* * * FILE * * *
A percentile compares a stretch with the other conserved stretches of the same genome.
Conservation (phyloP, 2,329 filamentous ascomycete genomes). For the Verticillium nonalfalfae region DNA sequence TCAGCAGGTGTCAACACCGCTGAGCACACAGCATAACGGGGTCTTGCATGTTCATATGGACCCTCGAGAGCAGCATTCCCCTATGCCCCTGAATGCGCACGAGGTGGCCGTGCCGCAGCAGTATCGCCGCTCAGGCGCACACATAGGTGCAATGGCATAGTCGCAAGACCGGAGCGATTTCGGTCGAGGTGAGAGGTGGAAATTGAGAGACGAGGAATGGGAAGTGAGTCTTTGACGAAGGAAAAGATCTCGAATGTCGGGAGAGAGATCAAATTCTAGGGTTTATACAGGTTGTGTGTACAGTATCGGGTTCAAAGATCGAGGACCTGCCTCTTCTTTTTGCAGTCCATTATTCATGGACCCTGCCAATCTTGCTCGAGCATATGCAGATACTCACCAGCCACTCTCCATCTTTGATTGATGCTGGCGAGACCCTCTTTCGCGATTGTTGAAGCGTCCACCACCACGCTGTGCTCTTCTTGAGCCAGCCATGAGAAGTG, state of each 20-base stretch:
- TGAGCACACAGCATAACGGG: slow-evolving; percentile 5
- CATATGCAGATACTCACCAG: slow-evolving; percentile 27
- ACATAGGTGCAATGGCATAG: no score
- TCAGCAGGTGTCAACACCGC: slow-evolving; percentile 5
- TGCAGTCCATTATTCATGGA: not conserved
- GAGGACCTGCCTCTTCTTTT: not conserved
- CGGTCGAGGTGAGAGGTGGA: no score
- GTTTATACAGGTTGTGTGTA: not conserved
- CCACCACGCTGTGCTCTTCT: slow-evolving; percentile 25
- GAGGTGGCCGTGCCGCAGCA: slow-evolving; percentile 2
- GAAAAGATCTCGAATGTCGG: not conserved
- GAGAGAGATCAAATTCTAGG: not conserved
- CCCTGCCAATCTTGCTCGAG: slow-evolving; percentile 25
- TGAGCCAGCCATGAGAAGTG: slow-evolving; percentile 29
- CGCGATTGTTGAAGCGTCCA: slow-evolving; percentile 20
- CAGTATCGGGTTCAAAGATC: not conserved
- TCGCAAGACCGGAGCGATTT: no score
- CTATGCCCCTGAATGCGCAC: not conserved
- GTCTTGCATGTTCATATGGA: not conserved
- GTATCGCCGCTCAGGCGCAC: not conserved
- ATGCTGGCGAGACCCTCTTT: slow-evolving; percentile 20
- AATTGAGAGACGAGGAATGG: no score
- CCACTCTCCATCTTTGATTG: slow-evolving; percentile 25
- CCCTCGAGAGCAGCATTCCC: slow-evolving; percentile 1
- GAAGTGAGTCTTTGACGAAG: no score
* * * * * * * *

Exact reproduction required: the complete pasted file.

A percentile compares a stretch with the other conserved stretches of the same genome.
Conservation (phyloP, 2,329 filamentous ascomycete genomes). For the Verticillium nonalfalfae region DNA sequence TCAGCAGGTGTCAACACCGCTGAGCACACAGCATAACGGGGTCTTGCATGTTCATATGGACCCTCGAGAGCAGCATTCCCCTATGCCCCTGAATGCGCACGAGGTGGCCGTGCCGCAGCAGTATCGCCGCTCAGGCGCACACATAGGTGCAATGGCATAGTCGCAAGACCGGAGCGATTTCGGTCGAGGTGAGAGGTGGAAATTGAGAGACGAGGAATGGGAAGTGAGTCTTTGACGAAGGAAAAGATCTCGAATGTCGGGAGAGAGATCAAATTCTAGGGTTTATACAGGTTGTGTGTACAGTATCGGGTTCAAAGATCGAGGACCTGCCTCTTCTTTTTGCAGTCCATTATTCATGGACCCTGCCAATCTTGCTCGAGCATATGCAGATACTCACCAGCCACTCTCCATCTTTGATTGATGCTGGCGAGACCCTCTTTCGCGATTGTTGAAGCGTCCACCACCACGCTGTGCTCTTCTTGAGCCAGCCATGAGAAGTG, state of each 20-base stretch:
- TGAGCACACAGCATAACGGG: slow-evolving; percentile 5
- CATATGCAGATACTCACCAG: slow-evolving; percentile 27
- ACATAGGTGCAATGGCATAG: no score
- TCAGCAGGTGTCAACACCGC: slow-evolving; percentile 5
- TGCAGTCCATTATTCATGGA: not conserved
- GAGGACCTGCCTCTTCTTTT: not conserved
- CGGTCGAGGTGAGAGGTGGA: no score
- GTTTATACAGGTTGTGTGTA: not conserved
- CCACCACGCTGTGCTCTTCT: slow-evolving; percentile 25
- GAGGTGGCCGTGCCGCAGCA: slow-evolving; percentile 2
- GAAAAGATCTCGAATGTCGG: not conserved
- GAGAGAGATCAAATTCTAGG: not conserved
- CCCTGCCAATCTTGCTCGAG: slow-evolving; percentile 25
- TGAGCCAGCCATGAGAAGTG: slow-evolving; percentile 29
- CGCGATTGTTGAAGCGTCCA: slow-evolving; percentile 20
- CAGTATCGGGTTCAAAGATC: not conserved
- TCGCAAGACCGGAGCGATTT: no score
- CTATGCCCCTGAATGCGCAC: not conserved
- GTCTTGCATGTTCATATGGA: not conserved
- GTATCGCCGCTCAGGCGCAC: not conserved
- ATGCTGGCGAGACCCTCTTT: slow-evolving; percentile 20
- AATTGAGAGACGAGGAATGG: no score
- CCACTCTCCATCTTTGATTG: slow-evolving; percentile 25
- CCCTCGAGAGCAGCATTCCC: slow-evolving; percentile 1
- GAAGTGAGTCTTTGACGAAG: no score